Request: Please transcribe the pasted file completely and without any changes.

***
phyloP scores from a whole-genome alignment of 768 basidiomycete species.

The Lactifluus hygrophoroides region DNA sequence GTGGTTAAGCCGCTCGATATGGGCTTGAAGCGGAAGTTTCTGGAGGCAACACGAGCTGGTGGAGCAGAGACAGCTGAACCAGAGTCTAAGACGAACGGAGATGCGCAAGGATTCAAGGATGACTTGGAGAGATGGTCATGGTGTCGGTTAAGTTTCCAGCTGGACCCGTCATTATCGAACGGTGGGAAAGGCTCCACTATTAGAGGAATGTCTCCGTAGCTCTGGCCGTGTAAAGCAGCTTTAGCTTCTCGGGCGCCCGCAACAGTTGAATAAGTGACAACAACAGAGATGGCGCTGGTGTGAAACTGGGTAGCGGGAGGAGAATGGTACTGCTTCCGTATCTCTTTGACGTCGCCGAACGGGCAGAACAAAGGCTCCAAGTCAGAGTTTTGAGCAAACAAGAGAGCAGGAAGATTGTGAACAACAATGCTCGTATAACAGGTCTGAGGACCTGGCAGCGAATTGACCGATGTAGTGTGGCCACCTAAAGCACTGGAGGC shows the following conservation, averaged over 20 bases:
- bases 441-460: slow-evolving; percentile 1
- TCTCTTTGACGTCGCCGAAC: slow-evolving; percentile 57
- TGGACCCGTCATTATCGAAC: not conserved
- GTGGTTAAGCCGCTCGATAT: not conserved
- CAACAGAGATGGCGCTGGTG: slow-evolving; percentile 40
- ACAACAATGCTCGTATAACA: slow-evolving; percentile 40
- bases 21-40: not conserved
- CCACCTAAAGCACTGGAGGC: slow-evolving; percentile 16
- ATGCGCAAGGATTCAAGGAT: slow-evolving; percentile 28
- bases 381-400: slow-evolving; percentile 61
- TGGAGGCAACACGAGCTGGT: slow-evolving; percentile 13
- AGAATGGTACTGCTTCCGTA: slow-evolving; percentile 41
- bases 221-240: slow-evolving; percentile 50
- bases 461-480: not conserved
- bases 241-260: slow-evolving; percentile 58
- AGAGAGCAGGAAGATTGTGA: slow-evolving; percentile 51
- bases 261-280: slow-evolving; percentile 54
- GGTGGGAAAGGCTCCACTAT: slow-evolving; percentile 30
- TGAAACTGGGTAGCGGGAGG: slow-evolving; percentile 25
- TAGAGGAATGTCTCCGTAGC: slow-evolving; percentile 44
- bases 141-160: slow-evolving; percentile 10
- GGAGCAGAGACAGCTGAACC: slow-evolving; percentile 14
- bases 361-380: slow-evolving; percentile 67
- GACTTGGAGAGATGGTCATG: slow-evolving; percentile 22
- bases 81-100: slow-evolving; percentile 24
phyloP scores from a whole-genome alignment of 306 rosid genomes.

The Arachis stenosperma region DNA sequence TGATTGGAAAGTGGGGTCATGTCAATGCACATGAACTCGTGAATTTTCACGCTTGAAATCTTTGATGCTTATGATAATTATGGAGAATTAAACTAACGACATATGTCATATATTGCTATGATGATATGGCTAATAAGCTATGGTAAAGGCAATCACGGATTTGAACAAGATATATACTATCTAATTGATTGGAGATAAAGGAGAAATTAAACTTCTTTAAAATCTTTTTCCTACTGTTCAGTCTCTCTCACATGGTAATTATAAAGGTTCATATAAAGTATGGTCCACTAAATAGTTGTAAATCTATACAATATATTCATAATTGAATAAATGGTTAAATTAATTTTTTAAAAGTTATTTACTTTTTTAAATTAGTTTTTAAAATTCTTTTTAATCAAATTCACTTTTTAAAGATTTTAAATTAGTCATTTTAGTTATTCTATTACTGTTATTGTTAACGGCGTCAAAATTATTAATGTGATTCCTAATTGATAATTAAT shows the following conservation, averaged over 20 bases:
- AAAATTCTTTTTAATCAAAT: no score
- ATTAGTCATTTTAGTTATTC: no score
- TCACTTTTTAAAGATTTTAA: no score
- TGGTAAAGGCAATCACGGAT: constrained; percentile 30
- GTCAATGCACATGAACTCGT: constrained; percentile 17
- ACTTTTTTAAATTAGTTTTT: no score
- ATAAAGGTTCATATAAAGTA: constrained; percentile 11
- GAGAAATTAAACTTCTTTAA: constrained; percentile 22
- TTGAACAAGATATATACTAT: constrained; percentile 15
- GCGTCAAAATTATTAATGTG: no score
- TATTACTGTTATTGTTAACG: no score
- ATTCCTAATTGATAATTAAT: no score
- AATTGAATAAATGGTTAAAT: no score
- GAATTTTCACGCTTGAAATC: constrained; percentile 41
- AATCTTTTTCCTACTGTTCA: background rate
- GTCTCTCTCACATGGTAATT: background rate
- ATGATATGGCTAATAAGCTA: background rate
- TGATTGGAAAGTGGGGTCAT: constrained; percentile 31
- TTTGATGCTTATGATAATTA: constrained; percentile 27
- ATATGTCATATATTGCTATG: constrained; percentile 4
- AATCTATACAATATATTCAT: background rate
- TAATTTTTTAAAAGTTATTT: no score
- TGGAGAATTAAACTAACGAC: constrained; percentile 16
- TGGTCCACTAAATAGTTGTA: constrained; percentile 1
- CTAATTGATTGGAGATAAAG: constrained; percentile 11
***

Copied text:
phyloP scores from a whole-genome alignment of 768 basidiomycete species.

The Lactifluus hygrophoroides region DNA sequence GTGGTTAAGCCGCTCGATATGGGCTTGAAGCGGAAGTTTCTGGAGGCAACACGAGCTGGTGGAGCAGAGACAGCTGAACCAGAGTCTAAGACGAACGGAGATGCGCAAGGATTCAAGGATGACTTGGAGAGATGGTCATGGTGTCGGTTAAGTTTCCAGCTGGACCCGTCATTATCGAACGGTGGGAAAGGCTCCACTATTAGAGGAATGTCTCCGTAGCTCTGGCCGTGTAAAGCAGCTTTAGCTTCTCGGGCGCCCGCAACAGTTGAATAAGTGACAACAACAGAGATGGCGCTGGTGTGAAACTGGGTAGCGGGAGGAGAATGGTACTGCTTCCGTATCTCTTTGACGTCGCCGAACGGGCAGAACAAAGGCTCCAAGTCAGAGTTTTGAGCAAACAAGAGAGCAGGAAGATTGTGAACAACAATGCTCGTATAACAGGTCTGAGGACCTGGCAGCGAATTGACCGATGTAGTGTGGCCACCTAAAGCACTGGAGGC shows the following conservation, averaged over 20 bases:
- bases 441-460: slow-evolving; percentile 1
- TCTCTTTGACGTCGCCGAAC: slow-evolving; percentile 57
- TGGACCCGTCATTATCGAAC: not conserved
- GTGGTTAAGCCGCTCGATAT: not conserved
- CAACAGAGATGGCGCTGGTG: slow-evolving; percentile 40
- ACAACAATGCTCGTATAACA: slow-evolving; percentile 40
- bases 21-40: not conserved
- CCACCTAAAGCACTGGAGGC: slow-evolving; percentile 16
- ATGCGCAAGGATTCAAGGAT: slow-evolving; percentile 28
- bases 381-400: slow-evolving; percentile 61
- TGGAGGCAACACGAGCTGGT: slow-evolving; percentile 13
- AGAATGGTACTGCTTCCGTA: slow-evolving; percentile 41
- bases 221-240: slow-evolving; percentile 50
- bases 461-480: not conserved
- bases 241-260: slow-evolving; percentile 58
- AGAGAGCAGGAAGATTGTGA: slow-evolving; percentile 51
- bases 261-280: slow-evolving; percentile 54
- GGTGGGAAAGGCTCCACTAT: slow-evolving; percentile 30
- TGAAACTGGGTAGCGGGAGG: slow-evolving; percentile 25
- TAGAGGAATGTCTCCGTAGC: slow-evolving; percentile 44
- bases 141-160: slow-evolving; percentile 10
- GGAGCAGAGACAGCTGAACC: slow-evolving; percentile 14
- bases 361-380: slow-evolving; percentile 67
- GACTTGGAGAGATGGTCATG: slow-evolving; percentile 22
- bases 81-100: slow-evolving; percentile 24
phyloP scores from a whole-genome alignment of 306 rosid genomes.

The Arachis stenosperma region DNA sequence TGATTGGAAAGTGGGGTCATGTCAATGCACATGAACTCGTGAATTTTCACGCTTGAAATCTTTGATGCTTATGATAATTATGGAGAATTAAACTAACGACATATGTCATATATTGCTATGATGATATGGCTAATAAGCTATGGTAAAGGCAATCACGGATTTGAACAAGATATATACTATCTAATTGATTGGAGATAAAGGAGAAATTAAACTTCTTTAAAATCTTTTTCCTACTGTTCAGTCTCTCTCACATGGTAATTATAAAGGTTCATATAAAGTATGGTCCACTAAATAGTTGTAAATCTATACAATATATTCATAATTGAATAAATGGTTAAATTAATTTTTTAAAAGTTATTTACTTTTTTAAATTAGTTTTTAAAATTCTTTTTAATCAAATTCACTTTTTAAAGATTTTAAATTAGTCATTTTAGTTATTCTATTACTGTTATTGTTAACGGCGTCAAAATTATTAATGTGATTCCTAATTGATAATTAAT shows the following conservation, averaged over 20 bases:
- AAAATTCTTTTTAATCAAAT: no score
- ATTAGTCATTTTAGTTATTC: no score
- TCACTTTTTAAAGATTTTAA: no score
- TGGTAAAGGCAATCACGGAT: constrained; percentile 30
- GTCAATGCACATGAACTCGT: constrained; percentile 17
- ACTTTTTTAAATTAGTTTTT: no score
- ATAAAGGTTCATATAAAGTA: constrained; percentile 11
- GAGAAATTAAACTTCTTTAA: constrained; percentile 22
- TTGAACAAGATATATACTAT: constrained; percentile 15
- GCGTCAAAATTATTAATGTG: no score
- TATTACTGTTATTGTTAACG: no score
- ATTCCTAATTGATAATTAAT: no score
- AATTGAATAAATGGTTAAAT: no score
- GAATTTTCACGCTTGAAATC: constrained; percentile 41
- AATCTTTTTCCTACTGTTCA: background rate
- GTCTCTCTCACATGGTAATT: background rate
- ATGATATGGCTAATAAGCTA: background rate
- TGATTGGAAAGTGGGGTCAT: constrained; percentile 31
- TTTGATGCTTATGATAATTA: constrained; percentile 27
- ATATGTCATATATTGCTATG: constrained; percentile 4
- AATCTATACAATATATTCAT: background rate
- TAATTTTTTAAAAGTTATTT: no score
- TGGAGAATTAAACTAACGAC: constrained; percentile 16
- TGGTCCACTAAATAGTTGTA: constrained; percentile 1
- CTAATTGATTGGAGATAAAG: constrained; percentile 11